Dielectrophoresis Nano-separator for Precision Manufacturing of Polymeric   Nanoparticles for Tumor-Targeted Drug Delivery

Sponsored by the Shun Hing Institute of Advanced Engineering

Principal Investigator: Professor Shih-Chi Chen, Department of Mechanical and Automation Engineering


Prof. Hsiang-fu Kung, Stanley Ho Centre for Emerging Infectious Diseases, Faculty of Medicine

Prof. Marie Lin, Department of Surgery, Prince of Wales Hospital

Prof. Wen Jung Li, Department of Mechanical and Biological Engineering (City University of Hong Kong)

Project Team:


This research aims to develop a dielectrophoresis (DEP)-based high-throughput nanoparticle separation technology that enables precise separation of polymeric nanoparticles for cancer-targeted drug delivery. Using nanoparticles to treat cancer is a promising therapeutic method. The effectiveness of this technique has been experimentally proven by numerous research groups on a variety of cancer models [1]. Studies suggest that precise control of nanoparticles’ sizes and surface charges may (1) further improve the effectiveness of the treatment and (2) reduce the related toxicity level. However, due to the solution-based nanoparticle fabrication procedure, to date there has not been any method reported in literature to precisely control the sizes and surface charges of nanoparticles for cancer-targeted treatment; currently, a common size distribution of polymeric nanoparticle is around 50nm – 2000nm.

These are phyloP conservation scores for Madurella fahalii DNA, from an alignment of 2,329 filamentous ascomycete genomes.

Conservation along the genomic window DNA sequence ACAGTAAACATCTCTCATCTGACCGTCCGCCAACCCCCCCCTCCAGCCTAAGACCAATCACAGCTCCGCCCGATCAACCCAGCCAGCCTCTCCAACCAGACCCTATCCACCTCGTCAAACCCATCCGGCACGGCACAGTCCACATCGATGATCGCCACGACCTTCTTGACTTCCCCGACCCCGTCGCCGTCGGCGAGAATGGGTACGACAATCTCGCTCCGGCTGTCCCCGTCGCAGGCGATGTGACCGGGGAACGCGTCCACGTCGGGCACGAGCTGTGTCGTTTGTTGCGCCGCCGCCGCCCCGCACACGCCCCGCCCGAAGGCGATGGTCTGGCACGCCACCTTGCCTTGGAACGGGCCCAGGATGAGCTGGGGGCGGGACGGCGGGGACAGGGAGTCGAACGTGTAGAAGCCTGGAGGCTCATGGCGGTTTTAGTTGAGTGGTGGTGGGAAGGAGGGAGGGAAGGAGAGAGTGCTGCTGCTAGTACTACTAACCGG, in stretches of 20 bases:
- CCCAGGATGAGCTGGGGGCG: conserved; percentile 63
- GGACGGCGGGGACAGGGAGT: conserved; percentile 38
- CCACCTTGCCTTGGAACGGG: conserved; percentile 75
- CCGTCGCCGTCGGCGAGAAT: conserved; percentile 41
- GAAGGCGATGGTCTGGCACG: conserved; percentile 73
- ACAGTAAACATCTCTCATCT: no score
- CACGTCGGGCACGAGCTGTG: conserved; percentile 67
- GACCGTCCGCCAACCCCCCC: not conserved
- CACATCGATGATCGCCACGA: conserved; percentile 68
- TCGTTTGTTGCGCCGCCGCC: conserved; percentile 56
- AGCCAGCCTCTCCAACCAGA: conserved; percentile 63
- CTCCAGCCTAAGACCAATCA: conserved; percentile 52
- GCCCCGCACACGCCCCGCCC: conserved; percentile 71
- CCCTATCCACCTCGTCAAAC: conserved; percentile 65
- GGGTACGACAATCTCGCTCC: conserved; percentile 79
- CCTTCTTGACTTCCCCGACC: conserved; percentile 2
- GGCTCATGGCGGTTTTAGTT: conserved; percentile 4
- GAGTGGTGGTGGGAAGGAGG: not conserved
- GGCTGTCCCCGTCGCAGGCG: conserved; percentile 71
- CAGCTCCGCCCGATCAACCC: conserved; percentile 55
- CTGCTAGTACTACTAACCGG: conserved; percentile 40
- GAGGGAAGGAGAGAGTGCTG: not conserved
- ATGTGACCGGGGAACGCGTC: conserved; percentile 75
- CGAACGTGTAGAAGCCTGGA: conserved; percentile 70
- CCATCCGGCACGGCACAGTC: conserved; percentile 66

In this work, we will first develop a DEP-based nano-separator that is capable of collecting and separating nanoparticles according to their specific dimensions, e.g. 100nm ± 10nm, and surface charges. PEI-CyD-FA mediated polymeric nanoparticles, a promising new cancer-targeting drug developed by our team, will be used in the DEP device for separation [2, 3]. We will perform in vivo mouse studies with the separated polymeric nanoparticles in order to investigate and characterize the level of improvements in terms of cancer-targeting sensitivity and toxicity control. The developed nanoparticle separation method will be a scalable, low-cost, and high precision technology that can be widely adopted in pharmaceutical and medicine manufacturing industry.


[1] H. Yao, S. Chen, Z. Shen, Y.C. Huang, X. Zhu, X.M. Wang, W. Jiang, Z.F. Wang, X.W. Bian, E.A. Ling, H.F. Kung, M.C. Lin, “Functional Characterization of a PEI-CyD-FA-coated Adenovirus as Delivery Vector for Gene Therapy,” Current Medicinal Chemistry,  Vol. 20, No. 20, pp. 2601-08(8), 2013.

[2] S.M. Yang, H. Yao, D. Zhang, W.J. Li, H.F. Kung, and S. Chen, “Droplet-based Dielectrophoresis Platform for Polymeric Nanoparticle Separation and Improved Gene Delivery Efficiency,” Microfluidics and Nanofluidics,  Vol. 19, No. 1, pp. 235-43, 2015.

[3] S.M. Yang, W. Chen, D. Zhang, and S. Chen, “A Flow-Free Droplet-Based Device for High Throughput Polymorphic Crystallization,” Lab on a Chip, Vol. 15, pp. 2680-87, 2015.


[1] De Jong, WH and Borm, PJ, “Drug delivery and nanoparticles: Applications and hazards,” Int. J. Nanomedicine, 3(2), pp. 133-149, 2008.

[2] Yao, H, Ng, SS, Tucker, WO, Tsang, YK, Man, K, Wang, XM, Chow, BK, Kung, HF, Tang, GP, and Lin, MC, “The gene transfection efficiency of a folate-PEI600-cyclodextrin nanopolymer,” Biomaterials, 30(29), pp.5793-803, 2009.

[3] Yao, H, Ng, SS, Huo, LF, Chow, KC, Shen, Z, Yang, M, Sze, J, Ko, O, Li, M, Yue, A., Lu, L., Bian, XW, Kung, HF and Lin, MC, “Effective Melanoma Immunotherapy with Interleukin-2 Delivered by a Novel Polymeric Nanoparticle,” Mol Cancer Ther, 10(6), pp. 1082-92, 2011.